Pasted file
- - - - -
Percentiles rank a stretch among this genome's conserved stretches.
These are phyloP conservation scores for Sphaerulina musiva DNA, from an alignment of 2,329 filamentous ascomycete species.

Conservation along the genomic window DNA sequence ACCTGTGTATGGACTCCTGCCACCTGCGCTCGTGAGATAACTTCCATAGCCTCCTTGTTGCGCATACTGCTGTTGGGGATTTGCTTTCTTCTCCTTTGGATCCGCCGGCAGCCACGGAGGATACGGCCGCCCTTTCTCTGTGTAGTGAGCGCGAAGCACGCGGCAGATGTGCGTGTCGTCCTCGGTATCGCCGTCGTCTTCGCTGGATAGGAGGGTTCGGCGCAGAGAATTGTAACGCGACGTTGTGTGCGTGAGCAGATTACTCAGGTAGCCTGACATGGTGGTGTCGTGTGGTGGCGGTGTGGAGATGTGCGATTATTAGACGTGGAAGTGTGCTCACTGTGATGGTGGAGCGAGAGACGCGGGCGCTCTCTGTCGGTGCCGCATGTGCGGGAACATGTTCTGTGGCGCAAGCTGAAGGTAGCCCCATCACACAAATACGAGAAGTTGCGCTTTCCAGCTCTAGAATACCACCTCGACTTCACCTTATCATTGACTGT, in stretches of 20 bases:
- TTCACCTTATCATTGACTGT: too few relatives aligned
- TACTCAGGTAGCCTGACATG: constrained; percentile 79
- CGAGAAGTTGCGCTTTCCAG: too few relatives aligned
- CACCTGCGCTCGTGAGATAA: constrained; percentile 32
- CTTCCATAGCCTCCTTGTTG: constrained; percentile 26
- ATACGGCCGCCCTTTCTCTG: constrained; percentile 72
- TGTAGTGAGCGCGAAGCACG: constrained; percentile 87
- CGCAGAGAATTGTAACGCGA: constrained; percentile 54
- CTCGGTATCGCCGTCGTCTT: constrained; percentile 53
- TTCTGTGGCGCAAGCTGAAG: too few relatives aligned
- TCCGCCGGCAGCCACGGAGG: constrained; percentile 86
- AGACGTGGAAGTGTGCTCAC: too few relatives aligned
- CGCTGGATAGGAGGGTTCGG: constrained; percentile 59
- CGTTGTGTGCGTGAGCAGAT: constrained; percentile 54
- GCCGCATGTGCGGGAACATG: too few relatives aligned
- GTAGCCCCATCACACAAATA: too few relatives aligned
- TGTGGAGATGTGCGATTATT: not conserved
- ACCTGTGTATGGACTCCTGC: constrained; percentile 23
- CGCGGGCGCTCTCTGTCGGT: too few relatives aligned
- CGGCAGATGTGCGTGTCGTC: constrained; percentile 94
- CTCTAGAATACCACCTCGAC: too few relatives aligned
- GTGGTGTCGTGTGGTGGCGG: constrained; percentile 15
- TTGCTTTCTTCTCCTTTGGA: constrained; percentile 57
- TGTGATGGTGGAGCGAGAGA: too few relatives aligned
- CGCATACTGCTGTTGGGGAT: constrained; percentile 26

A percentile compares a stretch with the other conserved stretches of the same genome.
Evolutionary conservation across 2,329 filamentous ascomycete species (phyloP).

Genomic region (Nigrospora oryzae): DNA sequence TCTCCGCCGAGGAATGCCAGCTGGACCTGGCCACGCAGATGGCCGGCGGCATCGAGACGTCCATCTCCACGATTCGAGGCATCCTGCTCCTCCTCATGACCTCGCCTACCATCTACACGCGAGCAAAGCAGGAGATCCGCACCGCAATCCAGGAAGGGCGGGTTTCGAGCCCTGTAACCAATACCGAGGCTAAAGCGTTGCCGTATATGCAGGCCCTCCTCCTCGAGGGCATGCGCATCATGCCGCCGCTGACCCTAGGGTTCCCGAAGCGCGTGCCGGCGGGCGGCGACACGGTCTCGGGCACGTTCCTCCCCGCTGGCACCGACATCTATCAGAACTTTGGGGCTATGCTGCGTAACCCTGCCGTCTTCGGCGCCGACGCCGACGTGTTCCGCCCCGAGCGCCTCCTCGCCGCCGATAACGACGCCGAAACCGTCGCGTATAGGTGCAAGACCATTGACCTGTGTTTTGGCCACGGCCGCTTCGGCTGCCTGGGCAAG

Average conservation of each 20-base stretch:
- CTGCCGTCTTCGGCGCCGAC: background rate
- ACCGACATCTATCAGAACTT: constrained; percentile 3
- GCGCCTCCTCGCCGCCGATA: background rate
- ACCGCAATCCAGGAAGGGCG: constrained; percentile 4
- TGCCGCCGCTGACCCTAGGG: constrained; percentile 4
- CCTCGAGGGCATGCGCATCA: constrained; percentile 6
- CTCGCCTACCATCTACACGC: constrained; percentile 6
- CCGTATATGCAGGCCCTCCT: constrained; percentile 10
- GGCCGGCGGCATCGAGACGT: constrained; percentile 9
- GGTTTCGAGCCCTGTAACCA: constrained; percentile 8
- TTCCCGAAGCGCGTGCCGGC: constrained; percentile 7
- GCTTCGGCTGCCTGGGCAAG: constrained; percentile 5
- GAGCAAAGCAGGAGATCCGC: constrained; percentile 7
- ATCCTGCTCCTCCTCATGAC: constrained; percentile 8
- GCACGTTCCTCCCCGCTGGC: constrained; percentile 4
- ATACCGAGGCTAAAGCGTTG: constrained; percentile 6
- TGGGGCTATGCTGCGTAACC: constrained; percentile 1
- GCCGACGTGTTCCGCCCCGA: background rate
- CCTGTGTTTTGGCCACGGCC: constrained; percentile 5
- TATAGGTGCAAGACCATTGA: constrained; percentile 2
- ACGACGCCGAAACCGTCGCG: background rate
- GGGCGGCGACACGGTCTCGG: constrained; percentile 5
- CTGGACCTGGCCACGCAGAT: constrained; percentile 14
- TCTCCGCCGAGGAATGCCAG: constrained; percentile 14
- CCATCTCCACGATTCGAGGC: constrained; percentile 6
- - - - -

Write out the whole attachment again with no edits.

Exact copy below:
Percentiles rank a stretch among this genome's conserved stretches.
These are phyloP conservation scores for Sphaerulina musiva DNA, from an alignment of 2,329 filamentous ascomycete species.

Conservation along the genomic window DNA sequence ACCTGTGTATGGACTCCTGCCACCTGCGCTCGTGAGATAACTTCCATAGCCTCCTTGTTGCGCATACTGCTGTTGGGGATTTGCTTTCTTCTCCTTTGGATCCGCCGGCAGCCACGGAGGATACGGCCGCCCTTTCTCTGTGTAGTGAGCGCGAAGCACGCGGCAGATGTGCGTGTCGTCCTCGGTATCGCCGTCGTCTTCGCTGGATAGGAGGGTTCGGCGCAGAGAATTGTAACGCGACGTTGTGTGCGTGAGCAGATTACTCAGGTAGCCTGACATGGTGGTGTCGTGTGGTGGCGGTGTGGAGATGTGCGATTATTAGACGTGGAAGTGTGCTCACTGTGATGGTGGAGCGAGAGACGCGGGCGCTCTCTGTCGGTGCCGCATGTGCGGGAACATGTTCTGTGGCGCAAGCTGAAGGTAGCCCCATCACACAAATACGAGAAGTTGCGCTTTCCAGCTCTAGAATACCACCTCGACTTCACCTTATCATTGACTGT, in stretches of 20 bases:
- TTCACCTTATCATTGACTGT: too few relatives aligned
- TACTCAGGTAGCCTGACATG: constrained; percentile 79
- CGAGAAGTTGCGCTTTCCAG: too few relatives aligned
- CACCTGCGCTCGTGAGATAA: constrained; percentile 32
- CTTCCATAGCCTCCTTGTTG: constrained; percentile 26
- ATACGGCCGCCCTTTCTCTG: constrained; percentile 72
- TGTAGTGAGCGCGAAGCACG: constrained; percentile 87
- CGCAGAGAATTGTAACGCGA: constrained; percentile 54
- CTCGGTATCGCCGTCGTCTT: constrained; percentile 53
- TTCTGTGGCGCAAGCTGAAG: too few relatives aligned
- TCCGCCGGCAGCCACGGAGG: constrained; percentile 86
- AGACGTGGAAGTGTGCTCAC: too few relatives aligned
- CGCTGGATAGGAGGGTTCGG: constrained; percentile 59
- CGTTGTGTGCGTGAGCAGAT: constrained; percentile 54
- GCCGCATGTGCGGGAACATG: too few relatives aligned
- GTAGCCCCATCACACAAATA: too few relatives aligned
- TGTGGAGATGTGCGATTATT: not conserved
- ACCTGTGTATGGACTCCTGC: constrained; percentile 23
- CGCGGGCGCTCTCTGTCGGT: too few relatives aligned
- CGGCAGATGTGCGTGTCGTC: constrained; percentile 94
- CTCTAGAATACCACCTCGAC: too few relatives aligned
- GTGGTGTCGTGTGGTGGCGG: constrained; percentile 15
- TTGCTTTCTTCTCCTTTGGA: constrained; percentile 57
- TGTGATGGTGGAGCGAGAGA: too few relatives aligned
- CGCATACTGCTGTTGGGGAT: constrained; percentile 26

A percentile compares a stretch with the other conserved stretches of the same genome.
Evolutionary conservation across 2,329 filamentous ascomycete species (phyloP).

Genomic region (Nigrospora oryzae): DNA sequence TCTCCGCCGAGGAATGCCAGCTGGACCTGGCCACGCAGATGGCCGGCGGCATCGAGACGTCCATCTCCACGATTCGAGGCATCCTGCTCCTCCTCATGACCTCGCCTACCATCTACACGCGAGCAAAGCAGGAGATCCGCACCGCAATCCAGGAAGGGCGGGTTTCGAGCCCTGTAACCAATACCGAGGCTAAAGCGTTGCCGTATATGCAGGCCCTCCTCCTCGAGGGCATGCGCATCATGCCGCCGCTGACCCTAGGGTTCCCGAAGCGCGTGCCGGCGGGCGGCGACACGGTCTCGGGCACGTTCCTCCCCGCTGGCACCGACATCTATCAGAACTTTGGGGCTATGCTGCGTAACCCTGCCGTCTTCGGCGCCGACGCCGACGTGTTCCGCCCCGAGCGCCTCCTCGCCGCCGATAACGACGCCGAAACCGTCGCGTATAGGTGCAAGACCATTGACCTGTGTTTTGGCCACGGCCGCTTCGGCTGCCTGGGCAAG

Average conservation of each 20-base stretch:
- CTGCCGTCTTCGGCGCCGAC: background rate
- ACCGACATCTATCAGAACTT: constrained; percentile 3
- GCGCCTCCTCGCCGCCGATA: background rate
- ACCGCAATCCAGGAAGGGCG: constrained; percentile 4
- TGCCGCCGCTGACCCTAGGG: constrained; percentile 4
- CCTCGAGGGCATGCGCATCA: constrained; percentile 6
- CTCGCCTACCATCTACACGC: constrained; percentile 6
- CCGTATATGCAGGCCCTCCT: constrained; percentile 10
- GGCCGGCGGCATCGAGACGT: constrained; percentile 9
- GGTTTCGAGCCCTGTAACCA: constrained; percentile 8
- TTCCCGAAGCGCGTGCCGGC: constrained; percentile 7
- GCTTCGGCTGCCTGGGCAAG: constrained; percentile 5
- GAGCAAAGCAGGAGATCCGC: constrained; percentile 7
- ATCCTGCTCCTCCTCATGAC: constrained; percentile 8
- GCACGTTCCTCCCCGCTGGC: constrained; percentile 4
- ATACCGAGGCTAAAGCGTTG: constrained; percentile 6
- TGGGGCTATGCTGCGTAACC: constrained; percentile 1
- GCCGACGTGTTCCGCCCCGA: background rate
- CCTGTGTTTTGGCCACGGCC: constrained; percentile 5
- TATAGGTGCAAGACCATTGA: constrained; percentile 2
- ACGACGCCGAAACCGTCGCG: background rate
- GGGCGGCGACACGGTCTCGG: constrained; percentile 5
- CTGGACCTGGCCACGCAGAT: constrained; percentile 14
- TCTCCGCCGAGGAATGCCAG: constrained; percentile 14
- CCATCTCCACGATTCGAGGC: constrained; percentile 6